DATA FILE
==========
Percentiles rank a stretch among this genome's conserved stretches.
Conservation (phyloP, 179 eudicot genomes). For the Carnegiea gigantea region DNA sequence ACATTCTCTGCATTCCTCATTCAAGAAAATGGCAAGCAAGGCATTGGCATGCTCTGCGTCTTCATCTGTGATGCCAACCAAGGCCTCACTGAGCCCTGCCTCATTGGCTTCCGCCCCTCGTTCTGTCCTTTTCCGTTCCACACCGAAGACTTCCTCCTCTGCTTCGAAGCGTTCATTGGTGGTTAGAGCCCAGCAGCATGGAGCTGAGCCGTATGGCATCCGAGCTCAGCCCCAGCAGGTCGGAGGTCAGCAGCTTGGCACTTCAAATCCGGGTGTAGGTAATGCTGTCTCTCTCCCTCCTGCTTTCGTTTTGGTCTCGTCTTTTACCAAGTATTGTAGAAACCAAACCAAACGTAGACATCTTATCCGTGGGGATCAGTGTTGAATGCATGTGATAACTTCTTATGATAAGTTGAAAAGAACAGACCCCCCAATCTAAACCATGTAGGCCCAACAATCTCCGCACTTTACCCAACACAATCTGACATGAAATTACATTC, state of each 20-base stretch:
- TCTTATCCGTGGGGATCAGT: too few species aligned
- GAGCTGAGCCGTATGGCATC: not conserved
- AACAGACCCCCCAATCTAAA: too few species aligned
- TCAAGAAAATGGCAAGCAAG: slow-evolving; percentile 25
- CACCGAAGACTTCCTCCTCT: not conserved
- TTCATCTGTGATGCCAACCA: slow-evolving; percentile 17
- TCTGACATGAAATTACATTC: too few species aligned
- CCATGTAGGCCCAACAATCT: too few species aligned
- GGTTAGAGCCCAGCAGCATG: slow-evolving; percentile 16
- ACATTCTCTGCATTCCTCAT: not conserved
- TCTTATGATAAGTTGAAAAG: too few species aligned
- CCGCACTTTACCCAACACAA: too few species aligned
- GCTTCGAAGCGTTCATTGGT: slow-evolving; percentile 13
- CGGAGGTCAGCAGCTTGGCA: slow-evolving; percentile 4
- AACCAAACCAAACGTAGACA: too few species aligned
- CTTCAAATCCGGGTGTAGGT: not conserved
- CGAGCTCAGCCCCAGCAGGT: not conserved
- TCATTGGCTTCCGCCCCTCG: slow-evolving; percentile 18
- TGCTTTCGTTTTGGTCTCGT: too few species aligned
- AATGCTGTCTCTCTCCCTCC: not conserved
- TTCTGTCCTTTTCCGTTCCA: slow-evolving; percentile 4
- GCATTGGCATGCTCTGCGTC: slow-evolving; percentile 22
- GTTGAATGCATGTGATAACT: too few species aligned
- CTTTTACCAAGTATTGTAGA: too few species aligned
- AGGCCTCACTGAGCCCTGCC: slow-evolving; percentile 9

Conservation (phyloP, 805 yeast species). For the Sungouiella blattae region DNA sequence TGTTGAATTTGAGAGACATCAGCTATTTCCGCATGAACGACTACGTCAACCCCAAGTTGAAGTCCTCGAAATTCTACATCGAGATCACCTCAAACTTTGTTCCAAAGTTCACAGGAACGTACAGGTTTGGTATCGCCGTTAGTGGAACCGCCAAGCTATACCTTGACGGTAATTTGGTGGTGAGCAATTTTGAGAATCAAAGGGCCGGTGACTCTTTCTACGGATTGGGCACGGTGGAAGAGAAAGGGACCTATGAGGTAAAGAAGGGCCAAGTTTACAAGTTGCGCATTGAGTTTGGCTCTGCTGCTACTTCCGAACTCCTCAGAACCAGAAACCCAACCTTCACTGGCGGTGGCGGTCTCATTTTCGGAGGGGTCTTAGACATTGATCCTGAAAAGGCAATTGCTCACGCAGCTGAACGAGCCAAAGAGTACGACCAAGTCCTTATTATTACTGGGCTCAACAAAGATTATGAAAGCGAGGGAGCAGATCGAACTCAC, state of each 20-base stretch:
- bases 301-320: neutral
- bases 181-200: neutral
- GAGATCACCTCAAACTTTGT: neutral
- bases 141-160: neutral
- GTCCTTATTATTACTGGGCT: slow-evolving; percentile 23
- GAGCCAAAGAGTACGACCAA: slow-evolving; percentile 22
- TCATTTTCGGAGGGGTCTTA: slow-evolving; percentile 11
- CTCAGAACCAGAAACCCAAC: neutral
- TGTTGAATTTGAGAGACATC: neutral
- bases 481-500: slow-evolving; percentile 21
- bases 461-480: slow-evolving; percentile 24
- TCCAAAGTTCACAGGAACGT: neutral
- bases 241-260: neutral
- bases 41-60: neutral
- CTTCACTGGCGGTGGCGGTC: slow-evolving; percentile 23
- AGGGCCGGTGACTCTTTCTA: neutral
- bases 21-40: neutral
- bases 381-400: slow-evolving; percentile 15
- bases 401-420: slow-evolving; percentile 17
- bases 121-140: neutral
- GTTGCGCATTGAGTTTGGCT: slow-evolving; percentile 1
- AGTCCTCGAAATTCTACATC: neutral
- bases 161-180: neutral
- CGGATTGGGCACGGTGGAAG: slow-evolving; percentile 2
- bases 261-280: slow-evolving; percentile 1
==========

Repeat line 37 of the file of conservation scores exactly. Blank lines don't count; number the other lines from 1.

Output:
- TGTTGAATTTGAGAGACATC: neutral